Tuesday, September 8, 2015

Bulgur Wheat Bread #BreadBakers

A tender loaf with a welcome bit of nutty chewiness from the bulgur wheat, this yeast bread has a soft crust and slices up beautifully.

As much as my grandmothers loved cooking and even baking, I don’t remember either of them ever baking bread. The French influence in our Louisiana heritage did mean that bread was important; you just bought it at a bakery. From the time I was tiny my mom told me stories of when she was younger and she would bring a stick of butter along to the bakery to pick up a fresh hot loaf just so she could butter the bread and eat it immediately in the car. Who wants to wait? The only bread I remember in our house when I was growing up was white sandwich bread and French bread – still white inside – preferably baked by the southern Louisiana institutions of Evangeline Maid in Lafayette and LeJeune’s in Jeanerette, respectively. Even today, my mom’s freezer in Houston usually has a loaf or two of LeJeune’s delicious French bread, still made by hand, for when she needs a bread and butter fix.

When I started dating my husband and was introduced to his dad and stepmom, I finally met a woman who baked bread weekly, more often that that, in fact, if she had bread loving visitors (like us!) because her home-baked bread was the centerpiece of every lunch, surrounded by cheese and sliced meat and condiments and salad. And breakfast, more often than not, included toast. I wrote at length about Fiona’s wonderful bread for the inaugural post of Bread Bakers exactly one year ago, so I won’t go into it again here, except to say that hers was also the first time I remember eating and loving whole wheat bread instead of white. She started me on the road to baking my own bread and even buying whole grain breads. They are just so much more flavorful! (Although it's still hard to beat a pimento cheese sandwich on Evangeline Maid.)

This month our Bread Bakers challenge to bake bread with whole grains was set by our able host of Cali’s Cuisine. I decided to kick mine up a notch by adding bulgur wheat as well. It was a very good decision. This recipe, adapted from one in the New York Times online, makes two nutty deliciously healthy loaves and freezes beautifully.

N.B. You'll need three and a half hours of resting or rising time, in addition to almost one hour baking so start early in your day!

Ingredients - for two standard loaves
For the sponge:
2 packets active dry yeast (1/2 oz or 14g total)
3 cups or 710ml warm water
3 tablespoons mild honey
1 cup or 200g coarse bulgur wheat
2 cups or 250g strong white bread flour
1 cup or 120g wholemeal bread flour

For the bread dough:
1 bread sponge recipe (see above)
1/4 cup or 60ml canola oil, plus a little extra for oiling bowl and baking pans
1 scant tablespoon salt
2 cups or 240g wholemeal bread flour, plus additional as necessary for kneading

In a large bowl, combine the yeast and warm water and honey, and stir until dissolved. Leave it for a couple of minutes to make sure that the yeast is reacting and making some small bubbles before proceeding.

Add in the bulgur wheat and leave to rest again for another five or so minutes.

Now whisk in the white bread flour and the wholemeal bread flour one cup at a time. Keep stirring or whisking for at least two minutes after all three cups have been added. You'll end up with quite a thick batter.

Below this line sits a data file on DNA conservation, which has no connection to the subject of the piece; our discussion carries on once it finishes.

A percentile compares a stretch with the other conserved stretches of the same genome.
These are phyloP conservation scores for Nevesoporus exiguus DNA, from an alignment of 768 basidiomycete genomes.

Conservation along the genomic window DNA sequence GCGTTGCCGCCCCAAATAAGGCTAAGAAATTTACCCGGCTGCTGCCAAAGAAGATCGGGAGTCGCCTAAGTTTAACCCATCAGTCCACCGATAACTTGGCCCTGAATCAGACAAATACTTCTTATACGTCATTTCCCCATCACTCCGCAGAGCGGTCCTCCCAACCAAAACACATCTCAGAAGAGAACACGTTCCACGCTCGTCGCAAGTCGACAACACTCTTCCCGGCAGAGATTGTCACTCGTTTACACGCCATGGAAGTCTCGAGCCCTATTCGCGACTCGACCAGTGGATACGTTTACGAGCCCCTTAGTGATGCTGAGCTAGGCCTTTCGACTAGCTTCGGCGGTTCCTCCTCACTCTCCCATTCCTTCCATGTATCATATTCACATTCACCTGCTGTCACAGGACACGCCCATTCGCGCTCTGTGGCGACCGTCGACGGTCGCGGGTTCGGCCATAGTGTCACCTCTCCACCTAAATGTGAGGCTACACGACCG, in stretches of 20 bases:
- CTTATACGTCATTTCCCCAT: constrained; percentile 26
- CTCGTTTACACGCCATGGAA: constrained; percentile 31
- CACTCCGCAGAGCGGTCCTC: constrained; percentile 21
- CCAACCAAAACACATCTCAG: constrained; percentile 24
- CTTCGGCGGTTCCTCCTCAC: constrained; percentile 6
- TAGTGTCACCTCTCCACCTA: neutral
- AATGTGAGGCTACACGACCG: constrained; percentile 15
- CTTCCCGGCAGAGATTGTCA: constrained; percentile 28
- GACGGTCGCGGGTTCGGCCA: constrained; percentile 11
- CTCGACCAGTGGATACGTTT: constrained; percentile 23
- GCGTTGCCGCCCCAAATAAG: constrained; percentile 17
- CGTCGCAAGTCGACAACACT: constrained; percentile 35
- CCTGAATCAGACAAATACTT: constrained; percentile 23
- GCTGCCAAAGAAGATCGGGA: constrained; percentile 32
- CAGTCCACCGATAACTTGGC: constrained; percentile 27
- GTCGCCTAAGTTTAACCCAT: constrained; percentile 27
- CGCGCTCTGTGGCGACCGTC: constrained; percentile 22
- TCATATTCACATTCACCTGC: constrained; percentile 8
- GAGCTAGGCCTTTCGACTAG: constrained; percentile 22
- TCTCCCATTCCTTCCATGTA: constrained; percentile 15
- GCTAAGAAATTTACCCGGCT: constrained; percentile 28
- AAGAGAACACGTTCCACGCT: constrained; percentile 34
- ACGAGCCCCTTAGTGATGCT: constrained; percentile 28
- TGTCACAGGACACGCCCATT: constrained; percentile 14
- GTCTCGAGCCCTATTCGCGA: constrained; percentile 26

Scrape down the sides of the bowl and cover it with cling film. Leave to rest in a warm spot for one hour. It should bubble up quite dramatically.

Fold the oil into the sponge along with the salt and then fold in one cup of the wholemeal bread flour.

Sprinkle your clean work surface with flour from the second cup of wholemeal bread flour and scrape the dough out of the bowl.

Here’s where it gets sticky. I found that using a stainless steel dough scraper really helped with this part of the process.

Sprinkle the dough with more wholemeal bread flour. Use your scraper to turn and fold and “knead” the dough, until the last of the cup has been added.

Keep folding and kneading for about 10 minutes, adding just a little more flour as needed, until the dough springs back when you press it with a finger. It will still be quite sticky.

Wash out your bowl and grease the inside with a little canola oil.

Scrape the dough into the bowl and turn it over to coat it with oil. Cover the bowl again with cling film and leave in a warm place for one hour.

Punch the dough down, cover it again and leave to rise for another hour.

Grease two bread loaf pans. Divide the dough into two equal parts and place them in the greased pans. Sprinkle with some wholemeal bread flour and put them in a warm place to rise for about 30 minutes.

Preheat your oven to 375°F or 190°C at some point in that 30 minutes. Mine takes forever to get to temperature so I start about 10 minutes in. You do what you need to do.

When your 30 minutes are up and your oven is preheated properly, cut some quick slashes in the dough with a very sharp implement.

Bake for about 50-60 minutes or until the internal temperature reaches 190°F or 88°C on an instant read thermometer or the top is golden and the loaves sound hollow when tapped.

Allow to cool for a few minutes and then remove the loaves from the pans and cool completely on a wire rack.


More whole grain goodness from my fellow Bread Bakers:

#BreadBakers is a group of bread loving bakers who get together once a month to bake bread with a common ingredient or theme. You can see all our of lovely bread by following our Pinterest board right here. Links are also updated after each event on the #BreadBakers home page.

We take turns hosting each month and choosing the theme/ingredient.